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Asharoken asks Chuck Schumer for help on beach access issue

Private beaches along Asharoken Avenue in the Village

Private beaches along Asharoken Avenue in the Village of Asharoken, are shown on Monday, July 6, 2015. Credit: Steve Pfost

Asharoken officials have asked Sen. Chuck Schumer (D-N.Y.) to intervene in the village’s fight against a mandate requiring public access to private beaches in exchange for $23.7 million in federal funding to restore depleted dunes.

The Village of Asharoken sits on a long, narrow strip of land on the North Shore of Long Island in the Town of Huntington. Its sand dunes are depleted, leaving the village vulnerable in the next major storm.

Officials with Schumer’s office said Wednesday that they had received the letter and had forwarded it to the Army Corps of Engineers.

“We’ve been engaged on this with the Army Corps and strongly urged them to work with local stakeholders to hammer out an agreement that works for both sides,” Schumer spokesman Angelo Roefaro said in a statement.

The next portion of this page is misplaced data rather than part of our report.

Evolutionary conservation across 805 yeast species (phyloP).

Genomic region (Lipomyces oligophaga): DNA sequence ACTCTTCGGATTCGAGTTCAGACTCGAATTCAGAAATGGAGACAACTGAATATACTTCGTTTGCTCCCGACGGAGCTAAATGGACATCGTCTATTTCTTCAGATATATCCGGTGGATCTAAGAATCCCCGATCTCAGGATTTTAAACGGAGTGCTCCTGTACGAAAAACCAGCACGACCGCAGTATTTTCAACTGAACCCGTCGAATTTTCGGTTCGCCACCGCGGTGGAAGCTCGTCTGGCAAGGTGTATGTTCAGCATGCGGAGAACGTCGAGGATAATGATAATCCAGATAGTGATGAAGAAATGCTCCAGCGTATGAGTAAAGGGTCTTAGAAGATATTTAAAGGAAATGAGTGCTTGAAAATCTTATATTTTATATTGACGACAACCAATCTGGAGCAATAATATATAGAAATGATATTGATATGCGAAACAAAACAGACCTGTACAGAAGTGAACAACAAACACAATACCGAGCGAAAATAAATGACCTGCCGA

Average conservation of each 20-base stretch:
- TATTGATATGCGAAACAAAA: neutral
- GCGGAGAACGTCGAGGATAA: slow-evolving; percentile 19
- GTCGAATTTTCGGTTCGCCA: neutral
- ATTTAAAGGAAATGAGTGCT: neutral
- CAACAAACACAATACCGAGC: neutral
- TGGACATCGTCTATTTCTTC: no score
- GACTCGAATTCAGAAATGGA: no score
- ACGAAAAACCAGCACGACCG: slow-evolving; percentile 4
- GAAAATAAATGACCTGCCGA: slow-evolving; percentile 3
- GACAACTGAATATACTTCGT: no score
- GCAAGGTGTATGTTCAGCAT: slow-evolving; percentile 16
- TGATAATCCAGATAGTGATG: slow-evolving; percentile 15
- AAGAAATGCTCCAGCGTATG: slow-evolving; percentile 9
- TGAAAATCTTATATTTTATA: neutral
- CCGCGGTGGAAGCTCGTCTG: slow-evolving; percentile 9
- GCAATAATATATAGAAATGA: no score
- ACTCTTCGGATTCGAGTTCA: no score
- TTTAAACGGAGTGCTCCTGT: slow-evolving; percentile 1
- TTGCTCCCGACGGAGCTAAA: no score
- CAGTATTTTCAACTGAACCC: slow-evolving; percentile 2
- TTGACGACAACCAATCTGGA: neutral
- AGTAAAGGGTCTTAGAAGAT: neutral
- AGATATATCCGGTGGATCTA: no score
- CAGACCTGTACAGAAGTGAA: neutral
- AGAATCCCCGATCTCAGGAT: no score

The Corps of Engineers has proposed a $23.7 million project to restore the beaches, but federal law requires public access wherever the Corps puts down sand. Many village residents and beach-lot owners oppose allowing the public onto their properties.

The Corps expanded its public access requirement earlier this summer, when officials notified the village that public parking would be mandatory at each of five mandatory public access points along the 2.4-mile stretch of the proposed project.

Asharoken Mayor Greg Letica said on the village’s website that he met with Huntington Town Supervisor Frank P. Petrone on Aug. 12 and the two drafted the letter asking for Schumer’s assistance in fighting public access.

The letter asks Schumer to make the case that the project would reap a public benefit through a combination of more limited public access — and less parking — and the protection of Asharoken Avenue, which is the main road through the village of about 500 residents.

Asharoken Avenue is also the only land evacuation route for the roughly 1,400 residents of Eatons Neck, a section of Huntington that sits at the end of the road.

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